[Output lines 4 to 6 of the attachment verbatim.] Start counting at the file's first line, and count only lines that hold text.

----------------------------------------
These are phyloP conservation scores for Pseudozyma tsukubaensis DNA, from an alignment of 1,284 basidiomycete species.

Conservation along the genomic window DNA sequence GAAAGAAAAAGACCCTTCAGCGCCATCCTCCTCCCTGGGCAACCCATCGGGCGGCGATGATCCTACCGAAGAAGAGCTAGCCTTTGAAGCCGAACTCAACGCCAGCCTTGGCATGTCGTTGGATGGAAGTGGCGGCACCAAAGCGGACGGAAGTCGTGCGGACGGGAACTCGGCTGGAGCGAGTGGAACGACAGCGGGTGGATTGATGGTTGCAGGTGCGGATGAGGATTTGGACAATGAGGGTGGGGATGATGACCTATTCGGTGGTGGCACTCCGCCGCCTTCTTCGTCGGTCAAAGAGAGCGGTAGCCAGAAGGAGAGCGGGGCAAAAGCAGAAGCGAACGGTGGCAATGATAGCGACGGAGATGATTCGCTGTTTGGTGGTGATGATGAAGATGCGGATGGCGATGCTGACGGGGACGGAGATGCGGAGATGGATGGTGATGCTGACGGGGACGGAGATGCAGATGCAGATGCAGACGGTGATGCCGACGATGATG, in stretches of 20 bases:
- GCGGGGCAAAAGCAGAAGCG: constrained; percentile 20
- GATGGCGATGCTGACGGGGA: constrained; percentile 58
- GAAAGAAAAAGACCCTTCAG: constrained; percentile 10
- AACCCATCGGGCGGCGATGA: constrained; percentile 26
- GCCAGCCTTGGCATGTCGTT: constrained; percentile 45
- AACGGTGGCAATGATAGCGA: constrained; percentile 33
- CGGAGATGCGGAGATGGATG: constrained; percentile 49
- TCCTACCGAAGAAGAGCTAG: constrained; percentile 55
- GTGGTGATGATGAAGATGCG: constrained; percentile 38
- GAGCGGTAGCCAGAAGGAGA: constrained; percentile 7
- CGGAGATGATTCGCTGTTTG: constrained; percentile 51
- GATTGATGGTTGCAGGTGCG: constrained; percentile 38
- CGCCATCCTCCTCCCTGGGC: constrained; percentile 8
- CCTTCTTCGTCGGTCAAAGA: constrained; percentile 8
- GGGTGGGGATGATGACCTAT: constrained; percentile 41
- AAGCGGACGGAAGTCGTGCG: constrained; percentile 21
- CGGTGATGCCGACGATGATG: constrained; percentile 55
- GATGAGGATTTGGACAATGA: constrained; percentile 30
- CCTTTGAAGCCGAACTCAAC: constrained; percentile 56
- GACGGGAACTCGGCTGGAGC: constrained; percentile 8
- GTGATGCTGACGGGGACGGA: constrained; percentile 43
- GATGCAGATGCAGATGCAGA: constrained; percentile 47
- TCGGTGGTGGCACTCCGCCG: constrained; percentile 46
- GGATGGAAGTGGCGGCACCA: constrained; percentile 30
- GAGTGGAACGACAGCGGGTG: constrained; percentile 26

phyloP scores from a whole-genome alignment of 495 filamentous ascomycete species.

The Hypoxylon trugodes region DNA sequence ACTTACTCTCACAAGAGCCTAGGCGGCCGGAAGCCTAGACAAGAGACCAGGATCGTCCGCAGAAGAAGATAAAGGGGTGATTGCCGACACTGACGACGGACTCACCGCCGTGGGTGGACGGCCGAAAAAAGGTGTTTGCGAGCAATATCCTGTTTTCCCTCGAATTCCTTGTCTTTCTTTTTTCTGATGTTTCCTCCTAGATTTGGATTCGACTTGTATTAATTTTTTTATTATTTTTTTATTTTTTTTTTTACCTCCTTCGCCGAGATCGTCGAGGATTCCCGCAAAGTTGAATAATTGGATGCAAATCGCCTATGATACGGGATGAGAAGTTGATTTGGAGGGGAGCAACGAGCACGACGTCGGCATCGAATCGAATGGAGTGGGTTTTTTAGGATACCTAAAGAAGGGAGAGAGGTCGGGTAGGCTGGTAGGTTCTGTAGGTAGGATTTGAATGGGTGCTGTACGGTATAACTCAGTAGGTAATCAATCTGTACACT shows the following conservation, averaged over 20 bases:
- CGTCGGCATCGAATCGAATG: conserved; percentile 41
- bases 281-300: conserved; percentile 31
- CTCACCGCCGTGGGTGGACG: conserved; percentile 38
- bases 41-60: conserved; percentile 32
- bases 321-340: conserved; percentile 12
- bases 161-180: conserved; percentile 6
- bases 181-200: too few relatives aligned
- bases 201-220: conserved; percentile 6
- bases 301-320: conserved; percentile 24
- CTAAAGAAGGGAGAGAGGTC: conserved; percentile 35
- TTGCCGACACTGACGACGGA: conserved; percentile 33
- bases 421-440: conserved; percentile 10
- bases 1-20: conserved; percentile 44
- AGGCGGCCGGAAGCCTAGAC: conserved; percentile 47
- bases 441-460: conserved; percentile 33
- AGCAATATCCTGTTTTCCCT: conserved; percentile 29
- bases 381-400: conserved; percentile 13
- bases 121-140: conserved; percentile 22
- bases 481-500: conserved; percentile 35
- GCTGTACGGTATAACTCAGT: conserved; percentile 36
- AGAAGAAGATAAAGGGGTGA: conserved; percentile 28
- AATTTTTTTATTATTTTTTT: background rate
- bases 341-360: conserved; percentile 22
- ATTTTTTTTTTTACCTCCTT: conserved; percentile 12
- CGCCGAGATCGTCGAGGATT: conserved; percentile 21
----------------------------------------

- GATGGCGATGCTGACGGGGA: constrained; percentile 58
- GAAAGAAAAAGACCCTTCAG: constrained; percentile 10
- AACCCATCGGGCGGCGATGA: constrained; percentile 26